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The hand of Homo naledi.

Kivell TL, Deane AS, Tocheri MW, Orr CM, Schmid P, Hawks J, Berger LR, Churchill SE - Nat Commun (2015)

Bottom Line: Based on associated hominin material, the bones of this hand are attributed to Homo naledi.However, the finger bones are longer and more curved than in most australopiths, indicating frequent use of the hand during life for strong grasping during locomotor climbing and suspension.These markedly curved digits in combination with an otherwise human-like wrist and palm indicate a significant degree of climbing, despite the derived nature of many aspects of the hand and other regions of the postcranial skeleton in H. naledi.

View Article: PubMed Central - PubMed

Affiliation: Animal Postcranial Evolution Lab, Skeletal Biology Research Centre, School of Anthropology and Conservation, University of Kent, Marlowe Building, Canterbury CT2 7NR, UK.

ABSTRACT
A nearly complete right hand of an adult hominin was recovered from the Rising Star cave system, South Africa. Based on associated hominin material, the bones of this hand are attributed to Homo naledi. This hand reveals a long, robust thumb and derived wrist morphology that is shared with Neandertals and modern humans, and considered adaptive for intensified manual manipulation. However, the finger bones are longer and more curved than in most australopiths, indicating frequent use of the hand during life for strong grasping during locomotor climbing and suspension. These markedly curved digits in combination with an otherwise human-like wrist and palm indicate a significant degree of climbing, despite the derived nature of many aspects of the hand and other regions of the postcranial skeleton in H. naledi.

No MeSH data available.


H. naledi Hand 1 wrist bones.The associated carpal bones of Hand 1, showing (from top to bottom) the scaphoid, lunate, triquetrum, trapezium, trapezoid, capitate and hamate in standard anatomical views. The trapezium is shown in proximomedial view to depict the trapezoid and scaphoid facets, and the trapezoid is shown in distolateral view to demonstrate the distinctive modern human-like ‘boot-shape'. All bones to scale.
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f4: H. naledi Hand 1 wrist bones.The associated carpal bones of Hand 1, showing (from top to bottom) the scaphoid, lunate, triquetrum, trapezium, trapezoid, capitate and hamate in standard anatomical views. The trapezium is shown in proximomedial view to depict the trapezoid and scaphoid facets, and the trapezoid is shown in distolateral view to demonstrate the distinctive modern human-like ‘boot-shape'. All bones to scale.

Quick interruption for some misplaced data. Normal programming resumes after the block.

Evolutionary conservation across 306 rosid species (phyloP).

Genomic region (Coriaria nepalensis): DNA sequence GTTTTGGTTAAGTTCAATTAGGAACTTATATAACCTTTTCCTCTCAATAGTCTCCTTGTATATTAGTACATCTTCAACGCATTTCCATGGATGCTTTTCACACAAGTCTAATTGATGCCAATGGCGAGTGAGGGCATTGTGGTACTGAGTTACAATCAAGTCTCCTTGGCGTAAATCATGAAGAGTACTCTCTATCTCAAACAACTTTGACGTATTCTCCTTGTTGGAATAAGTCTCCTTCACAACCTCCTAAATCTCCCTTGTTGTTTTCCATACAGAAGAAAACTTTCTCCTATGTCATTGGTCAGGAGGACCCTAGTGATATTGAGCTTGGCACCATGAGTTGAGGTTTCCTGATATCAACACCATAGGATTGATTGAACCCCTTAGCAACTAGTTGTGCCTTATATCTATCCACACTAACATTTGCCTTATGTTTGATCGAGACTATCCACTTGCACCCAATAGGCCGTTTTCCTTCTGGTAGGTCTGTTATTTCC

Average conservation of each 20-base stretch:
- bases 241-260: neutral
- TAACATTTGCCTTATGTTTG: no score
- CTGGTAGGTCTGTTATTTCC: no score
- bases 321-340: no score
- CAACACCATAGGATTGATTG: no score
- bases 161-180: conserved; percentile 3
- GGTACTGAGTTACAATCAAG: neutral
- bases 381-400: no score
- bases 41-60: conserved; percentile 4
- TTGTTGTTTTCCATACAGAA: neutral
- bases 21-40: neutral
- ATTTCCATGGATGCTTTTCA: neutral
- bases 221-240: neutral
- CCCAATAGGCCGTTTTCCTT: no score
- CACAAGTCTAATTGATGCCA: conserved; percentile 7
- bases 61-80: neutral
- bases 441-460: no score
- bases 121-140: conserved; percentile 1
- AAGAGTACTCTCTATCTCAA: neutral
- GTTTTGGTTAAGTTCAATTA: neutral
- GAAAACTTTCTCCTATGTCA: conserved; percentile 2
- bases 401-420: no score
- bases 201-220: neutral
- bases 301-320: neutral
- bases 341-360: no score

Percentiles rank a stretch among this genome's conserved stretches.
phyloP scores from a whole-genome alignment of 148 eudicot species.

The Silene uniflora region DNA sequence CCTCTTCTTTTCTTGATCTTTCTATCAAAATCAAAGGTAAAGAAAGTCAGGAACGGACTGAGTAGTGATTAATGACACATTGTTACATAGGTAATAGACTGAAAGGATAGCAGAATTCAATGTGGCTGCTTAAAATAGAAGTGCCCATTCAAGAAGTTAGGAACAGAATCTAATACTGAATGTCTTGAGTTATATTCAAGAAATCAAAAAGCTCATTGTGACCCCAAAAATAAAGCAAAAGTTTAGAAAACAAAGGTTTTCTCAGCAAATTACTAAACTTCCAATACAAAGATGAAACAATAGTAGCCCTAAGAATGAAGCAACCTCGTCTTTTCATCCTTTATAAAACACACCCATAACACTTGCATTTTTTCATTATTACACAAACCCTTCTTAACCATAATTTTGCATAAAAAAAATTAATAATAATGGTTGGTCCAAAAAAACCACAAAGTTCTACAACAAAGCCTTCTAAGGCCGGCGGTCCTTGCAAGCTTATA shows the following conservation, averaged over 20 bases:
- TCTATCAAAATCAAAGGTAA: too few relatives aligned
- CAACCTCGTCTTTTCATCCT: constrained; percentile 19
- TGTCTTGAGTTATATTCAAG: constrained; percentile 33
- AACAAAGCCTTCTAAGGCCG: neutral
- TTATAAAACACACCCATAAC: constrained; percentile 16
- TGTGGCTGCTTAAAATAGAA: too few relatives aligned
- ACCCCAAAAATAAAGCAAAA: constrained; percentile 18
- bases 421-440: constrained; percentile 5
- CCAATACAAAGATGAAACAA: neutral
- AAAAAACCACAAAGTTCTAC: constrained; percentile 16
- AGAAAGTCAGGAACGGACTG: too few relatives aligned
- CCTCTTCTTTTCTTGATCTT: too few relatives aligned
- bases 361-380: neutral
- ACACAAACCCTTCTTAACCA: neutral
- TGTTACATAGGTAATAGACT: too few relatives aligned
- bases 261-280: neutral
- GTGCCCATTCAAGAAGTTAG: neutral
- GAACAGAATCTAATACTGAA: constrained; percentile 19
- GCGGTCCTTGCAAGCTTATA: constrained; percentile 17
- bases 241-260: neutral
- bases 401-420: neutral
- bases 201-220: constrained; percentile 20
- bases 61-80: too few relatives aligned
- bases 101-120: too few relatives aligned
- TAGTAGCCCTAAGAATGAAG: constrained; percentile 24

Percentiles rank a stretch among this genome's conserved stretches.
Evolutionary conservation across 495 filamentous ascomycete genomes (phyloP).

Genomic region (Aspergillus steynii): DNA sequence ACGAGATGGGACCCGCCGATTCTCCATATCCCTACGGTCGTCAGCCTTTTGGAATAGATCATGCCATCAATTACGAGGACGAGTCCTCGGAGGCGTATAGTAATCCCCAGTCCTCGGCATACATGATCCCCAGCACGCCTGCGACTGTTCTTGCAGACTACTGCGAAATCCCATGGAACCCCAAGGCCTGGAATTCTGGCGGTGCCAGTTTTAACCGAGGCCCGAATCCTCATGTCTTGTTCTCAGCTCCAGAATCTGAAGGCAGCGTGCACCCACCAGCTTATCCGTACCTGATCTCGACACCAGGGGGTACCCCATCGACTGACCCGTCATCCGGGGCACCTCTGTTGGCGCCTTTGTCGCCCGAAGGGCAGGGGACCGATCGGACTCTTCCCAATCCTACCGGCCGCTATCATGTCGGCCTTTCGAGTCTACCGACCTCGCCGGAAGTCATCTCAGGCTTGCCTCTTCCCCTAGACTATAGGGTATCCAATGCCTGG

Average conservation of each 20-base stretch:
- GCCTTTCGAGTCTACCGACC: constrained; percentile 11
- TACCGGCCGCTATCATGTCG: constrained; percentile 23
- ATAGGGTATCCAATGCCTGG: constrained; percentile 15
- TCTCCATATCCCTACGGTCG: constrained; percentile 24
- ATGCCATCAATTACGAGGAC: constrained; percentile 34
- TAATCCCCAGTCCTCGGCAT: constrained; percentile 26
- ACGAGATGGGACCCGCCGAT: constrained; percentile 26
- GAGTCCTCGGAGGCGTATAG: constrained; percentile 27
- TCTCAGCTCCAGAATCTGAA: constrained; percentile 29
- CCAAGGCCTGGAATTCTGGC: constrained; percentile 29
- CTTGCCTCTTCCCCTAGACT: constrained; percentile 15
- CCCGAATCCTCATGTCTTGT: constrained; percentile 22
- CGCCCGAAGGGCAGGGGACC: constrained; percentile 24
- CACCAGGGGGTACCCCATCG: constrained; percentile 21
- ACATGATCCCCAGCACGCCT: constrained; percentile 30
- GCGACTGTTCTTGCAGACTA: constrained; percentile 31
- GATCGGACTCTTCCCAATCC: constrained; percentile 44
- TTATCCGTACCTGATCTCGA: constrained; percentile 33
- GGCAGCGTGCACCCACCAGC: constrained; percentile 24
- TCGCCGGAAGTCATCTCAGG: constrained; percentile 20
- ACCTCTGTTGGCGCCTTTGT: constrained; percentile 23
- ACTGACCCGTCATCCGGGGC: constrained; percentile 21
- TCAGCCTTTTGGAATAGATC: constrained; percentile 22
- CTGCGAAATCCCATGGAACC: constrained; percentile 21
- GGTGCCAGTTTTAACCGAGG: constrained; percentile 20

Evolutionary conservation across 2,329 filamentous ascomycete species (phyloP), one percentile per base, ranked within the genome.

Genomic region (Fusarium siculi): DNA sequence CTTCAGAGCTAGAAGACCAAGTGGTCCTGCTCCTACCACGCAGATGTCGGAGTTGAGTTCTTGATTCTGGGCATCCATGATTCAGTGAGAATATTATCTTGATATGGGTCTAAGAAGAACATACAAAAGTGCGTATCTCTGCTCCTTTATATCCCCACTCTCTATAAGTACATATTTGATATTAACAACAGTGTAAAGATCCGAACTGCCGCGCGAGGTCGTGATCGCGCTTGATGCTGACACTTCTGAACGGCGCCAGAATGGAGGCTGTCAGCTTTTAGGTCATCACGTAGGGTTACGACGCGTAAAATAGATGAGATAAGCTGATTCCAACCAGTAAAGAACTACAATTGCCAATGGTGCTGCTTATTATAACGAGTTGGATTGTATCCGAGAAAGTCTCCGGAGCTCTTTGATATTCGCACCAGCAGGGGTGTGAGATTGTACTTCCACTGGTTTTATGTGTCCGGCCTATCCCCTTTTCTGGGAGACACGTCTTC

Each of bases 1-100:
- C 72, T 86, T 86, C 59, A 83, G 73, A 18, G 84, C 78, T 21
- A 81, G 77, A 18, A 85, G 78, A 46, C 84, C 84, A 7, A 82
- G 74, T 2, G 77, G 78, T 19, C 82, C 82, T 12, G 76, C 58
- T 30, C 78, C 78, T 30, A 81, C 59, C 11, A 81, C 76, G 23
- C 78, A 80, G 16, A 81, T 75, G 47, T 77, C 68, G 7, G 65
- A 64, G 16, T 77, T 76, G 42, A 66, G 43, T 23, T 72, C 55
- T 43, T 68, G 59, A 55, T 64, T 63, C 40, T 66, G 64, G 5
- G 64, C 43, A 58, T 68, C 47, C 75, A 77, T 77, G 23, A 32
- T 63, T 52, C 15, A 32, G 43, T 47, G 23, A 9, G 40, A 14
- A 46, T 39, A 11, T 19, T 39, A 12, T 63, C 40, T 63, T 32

Mentions: In this context, the almost complete right wrist of Hand 1 provides a rare opportunity to examine this suite of carpal features in its entirety from a single fossil hominin individual (Figs 1 and 4). Comparative three-dimensional (3D) morphometric analyses of the scaphoid, trapezium and trapezoid (Fig. 5a and Supplementary Table 3a), and the capitate and hamate (Fig. 5b and Supplementary Table 3b) demonstrate that H. naledi wrist shape and articular configuration fall well within the ranges of variation seen in modern humans and Neandertals, and are thus derived relative to extant great apes, australopiths and H. floresiensis. Hand 1 and several other isolated carpal bones (Supplementary Table 1) have a relatively flat trapeziometacarpal joint, a facet for the trapezium that extends onto the scaphoid tubercle, an enlarged and palmarly expanded trapezoid–capitate joint and a boot-shaped trapezoid with an expanded palmar non-articular surface that probably repositions the thumb into a more supinated position compared with australopiths, OH7 and H. floresiensis3133. Although the tubercle of the trapezium and the hamulus of the hamate are robust, both fall within the range of variation documented in modern humans and Neandertals (Fig. 4 and Supplementary Fig. 2).